I remember one such afternoon when we friends were reading comics sitting on the tree trunks. Suddenly one of our friend Sanjay Thapa screamed, “Yaar! I’m fed up with these ghostly stories. Now living beside this graveyard for so many years my fear of ghosts and spirits has completely vanished". Sanjay was eldest and pretends to be patriarch of our group. At that time he was probably the only teenager in our group who had completed fourteen while rest of us were around eleven or twelve years old. He had proved his leadership time and again by being a harbinger of innovative ideas. He had introduced us to Railway club where for past one year we were availing the facility of swimming pool even without being member of the club due to his friendship with the club manager. He had been pioneer in introducing us to great slopes situated in the Cant area on the outskirts of the city where every Sunday morning we use to go for cycling. There the highly undulatory road was characterized by artificially build up and down tracks which were used by army training facility. Cycling on these slopes used to be a very thrilling experience. Very recently he had discovered a haunted house near the graveyard which was a semi constructed house lying vacant as the owner had abandoned the construction work in the middle. We heard that labors had seen some paranormal activity one night and they fled away. Since then, no labor was ready to work for further construction of that house. This place had become our playground since then and we had named it Haunted House being inspired from one of the Secret Seven novels which were in vogue those days.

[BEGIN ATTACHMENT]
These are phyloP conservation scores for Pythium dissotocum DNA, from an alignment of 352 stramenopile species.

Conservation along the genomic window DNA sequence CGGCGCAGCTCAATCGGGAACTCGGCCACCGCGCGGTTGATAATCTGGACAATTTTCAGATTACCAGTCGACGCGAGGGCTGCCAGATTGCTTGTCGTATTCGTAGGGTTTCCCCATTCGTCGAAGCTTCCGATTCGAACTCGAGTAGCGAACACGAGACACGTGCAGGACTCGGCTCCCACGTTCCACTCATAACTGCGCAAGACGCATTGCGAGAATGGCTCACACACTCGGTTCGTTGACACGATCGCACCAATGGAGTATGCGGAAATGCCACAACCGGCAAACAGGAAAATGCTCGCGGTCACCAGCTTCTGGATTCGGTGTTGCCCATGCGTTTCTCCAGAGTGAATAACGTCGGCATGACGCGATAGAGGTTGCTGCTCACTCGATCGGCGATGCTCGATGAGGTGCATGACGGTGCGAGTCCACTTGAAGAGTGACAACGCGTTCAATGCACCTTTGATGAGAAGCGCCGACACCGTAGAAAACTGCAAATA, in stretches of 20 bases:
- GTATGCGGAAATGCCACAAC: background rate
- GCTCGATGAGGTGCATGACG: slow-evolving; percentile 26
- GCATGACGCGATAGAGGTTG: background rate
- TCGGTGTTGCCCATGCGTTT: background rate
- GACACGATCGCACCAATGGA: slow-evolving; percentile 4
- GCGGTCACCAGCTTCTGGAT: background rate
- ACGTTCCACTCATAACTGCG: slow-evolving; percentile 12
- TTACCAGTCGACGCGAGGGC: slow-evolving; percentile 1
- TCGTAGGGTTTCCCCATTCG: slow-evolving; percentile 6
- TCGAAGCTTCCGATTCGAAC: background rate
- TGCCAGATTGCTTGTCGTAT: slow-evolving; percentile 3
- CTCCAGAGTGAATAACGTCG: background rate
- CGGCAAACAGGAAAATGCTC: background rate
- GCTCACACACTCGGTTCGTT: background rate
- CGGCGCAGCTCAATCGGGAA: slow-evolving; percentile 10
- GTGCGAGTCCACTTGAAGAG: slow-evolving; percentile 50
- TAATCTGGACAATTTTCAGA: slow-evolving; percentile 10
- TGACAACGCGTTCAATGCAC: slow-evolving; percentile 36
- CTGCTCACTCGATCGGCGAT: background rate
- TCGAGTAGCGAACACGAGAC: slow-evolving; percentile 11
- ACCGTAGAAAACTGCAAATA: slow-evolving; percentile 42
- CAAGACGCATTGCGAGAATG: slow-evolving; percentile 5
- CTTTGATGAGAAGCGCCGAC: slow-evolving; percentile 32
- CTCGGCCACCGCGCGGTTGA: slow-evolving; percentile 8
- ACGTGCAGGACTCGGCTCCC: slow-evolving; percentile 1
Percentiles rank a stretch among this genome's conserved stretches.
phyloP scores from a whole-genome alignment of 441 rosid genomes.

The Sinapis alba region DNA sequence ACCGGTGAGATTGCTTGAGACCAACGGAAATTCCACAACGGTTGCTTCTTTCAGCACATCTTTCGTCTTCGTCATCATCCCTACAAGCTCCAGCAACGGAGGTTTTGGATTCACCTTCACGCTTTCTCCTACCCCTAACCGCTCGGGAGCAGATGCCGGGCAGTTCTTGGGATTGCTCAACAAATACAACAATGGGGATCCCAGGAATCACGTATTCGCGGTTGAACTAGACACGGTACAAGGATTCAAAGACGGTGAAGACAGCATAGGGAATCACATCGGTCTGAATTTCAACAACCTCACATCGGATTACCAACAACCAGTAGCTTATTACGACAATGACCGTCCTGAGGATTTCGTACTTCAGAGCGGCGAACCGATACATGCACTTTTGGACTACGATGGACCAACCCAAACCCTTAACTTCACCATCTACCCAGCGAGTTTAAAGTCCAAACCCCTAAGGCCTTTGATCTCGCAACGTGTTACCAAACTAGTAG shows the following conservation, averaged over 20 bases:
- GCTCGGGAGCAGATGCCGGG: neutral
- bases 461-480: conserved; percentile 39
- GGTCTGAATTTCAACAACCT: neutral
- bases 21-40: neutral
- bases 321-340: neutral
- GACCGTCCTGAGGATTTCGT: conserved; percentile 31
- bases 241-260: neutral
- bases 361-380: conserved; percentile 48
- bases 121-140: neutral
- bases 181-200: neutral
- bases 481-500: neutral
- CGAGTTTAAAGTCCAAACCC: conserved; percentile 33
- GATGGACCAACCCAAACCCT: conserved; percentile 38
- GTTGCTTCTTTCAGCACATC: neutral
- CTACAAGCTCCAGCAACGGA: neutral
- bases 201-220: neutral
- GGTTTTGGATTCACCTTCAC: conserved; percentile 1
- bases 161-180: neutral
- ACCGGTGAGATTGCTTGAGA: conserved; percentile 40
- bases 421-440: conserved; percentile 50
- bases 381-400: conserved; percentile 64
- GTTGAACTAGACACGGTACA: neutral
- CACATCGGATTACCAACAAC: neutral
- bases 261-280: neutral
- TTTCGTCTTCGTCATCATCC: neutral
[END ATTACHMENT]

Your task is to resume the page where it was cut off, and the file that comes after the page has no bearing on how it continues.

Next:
Sanjay had come to live in our locality about two years back with his elder brother and mother after the death of his father who served the Indian Army. His brother had suffered a paralytic stroke few years back due to which his left hand’s fingers had become mysteriously curved. While playing cricket he could ball tremendous spins with his left hand. He often use to join our group giving advice on our forthcoming ventures, several of them being planned by his younger sibling. He often use to tell us various fascinating stories of his father experiences in army during his posting at border. Many a time he had introduced a suspense factor in those stories. Along with Sanjay, we also called him daju (meaning big brother in Nepali).